Summer Adventures || Emily Mack

One of our tour guides shared with us that his favorite part of Irish history is the ability to touch it with your own two hands.  During my three weeks in Dublin for a literature and gender class, I absorbed more history than I ever thought possible.  Being able to visit a place I’d just read about hours before was a learning experience unlike anything I’ve ever done, and unlike anything I’ll ever get to do again.  Everything in Europe is so old.  I saw a play in a theatre built in the 1662, and ate at a pub that’s been in operation since 1198.  

Ireland is 85% Roman Catholic. The history, literature, culture, and modern politics of Ireland are heavily shaped by missionaries, Church teaching, sometimes misguided legalism, and ultimately the Spirit of God.  

The base of the Wicklow Mountains is home to one of the oldest Catholic monasteries in Ireland, with stonework roughly 1000 years old. The entry arch is still perfectly intact--no glue, no cement, no nails--just blocks of stone carefully, painstakingly filed down until they fit together. As early as 900, monks or priests returning from a mission would touch the archway to say that they’ve returned, thanking God for a safe, successful trip and asking for His blessing as they come home.  We took turns touching that very same arch.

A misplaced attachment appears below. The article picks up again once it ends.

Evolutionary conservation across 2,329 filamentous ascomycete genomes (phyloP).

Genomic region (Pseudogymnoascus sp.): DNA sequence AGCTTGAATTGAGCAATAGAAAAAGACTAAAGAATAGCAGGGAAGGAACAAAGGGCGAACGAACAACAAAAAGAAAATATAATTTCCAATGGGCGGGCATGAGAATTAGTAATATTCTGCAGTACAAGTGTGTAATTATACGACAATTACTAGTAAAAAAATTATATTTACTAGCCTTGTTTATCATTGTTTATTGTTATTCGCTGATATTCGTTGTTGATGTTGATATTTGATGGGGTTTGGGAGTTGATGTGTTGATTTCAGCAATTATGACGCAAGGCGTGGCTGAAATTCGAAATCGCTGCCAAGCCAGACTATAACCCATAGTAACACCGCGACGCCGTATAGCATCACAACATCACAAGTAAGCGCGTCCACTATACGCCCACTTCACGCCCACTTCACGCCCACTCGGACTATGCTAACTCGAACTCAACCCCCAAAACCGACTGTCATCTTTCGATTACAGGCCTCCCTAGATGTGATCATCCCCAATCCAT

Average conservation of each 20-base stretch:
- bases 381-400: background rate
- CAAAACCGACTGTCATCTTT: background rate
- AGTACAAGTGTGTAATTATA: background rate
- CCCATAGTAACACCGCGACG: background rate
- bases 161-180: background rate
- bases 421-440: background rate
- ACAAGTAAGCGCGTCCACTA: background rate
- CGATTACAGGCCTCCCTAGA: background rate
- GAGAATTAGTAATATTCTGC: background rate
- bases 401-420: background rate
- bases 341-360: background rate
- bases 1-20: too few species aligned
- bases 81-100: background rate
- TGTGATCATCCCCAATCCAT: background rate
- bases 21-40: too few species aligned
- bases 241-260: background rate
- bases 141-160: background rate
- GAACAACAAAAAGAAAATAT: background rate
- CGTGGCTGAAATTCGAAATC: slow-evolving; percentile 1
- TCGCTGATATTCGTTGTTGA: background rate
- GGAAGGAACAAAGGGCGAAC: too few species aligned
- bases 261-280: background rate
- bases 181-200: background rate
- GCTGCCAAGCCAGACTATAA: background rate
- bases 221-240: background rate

We stood inside the remains of a 1200 year old church. 

A couple weeks later, I got to see the Book of Kells.  In the 8th century monks in Kells, a town near Dublin, slowly and carefully transcribed the Gospels in Latin, adding elaborate illustrations and designs in the margins, and painting pictures of Jesus, Mary, and the four Gospel writers. The Book of Kells was so large and ornate, it was most likely intended for display on holidays only. There were also smaller Gaelic prayer books and Latin Bibles used for personal devos and evangelism.

We toured Christchurch Cathedral, built in 1030, walking in the footsteps of knights and musicians, tourists and schoolgirls, nuns and artists.

As I breathed in the history of these places, just a few of many, many incredible sights we got to see,  I was struck with a simple, but important truth.  

My faith isn’t young.

Christianity isn’t an American thing.  Or a 20th century thing. Or a white thing.  Or an English speaking thing.  

God is outside of space and time.  As if that wasn’t enough, Jesus Himself is our peace and unites us in the Spirit with believers across all barriers, differences, and time periods.  

 Cultures change. Languages change. Technology changes. Relationships change.

But Truth doesn’t change. The character of God doesn’t change. And if we’re being honest, neither does the character of people. Sin takes many different forms, but it’s there in all people and all cultures.

The very same faithfulness, love, grace, justice, and compassion promised to those 8th century monks chanting their Gaelic prayer books is also mine and yours, through Jesus who never changes.

 I don’t know about you, but at a time in my life with so much rapid change, it’s deeply comforting to be reminded in such a powerful, personal way that some things will always stay the same.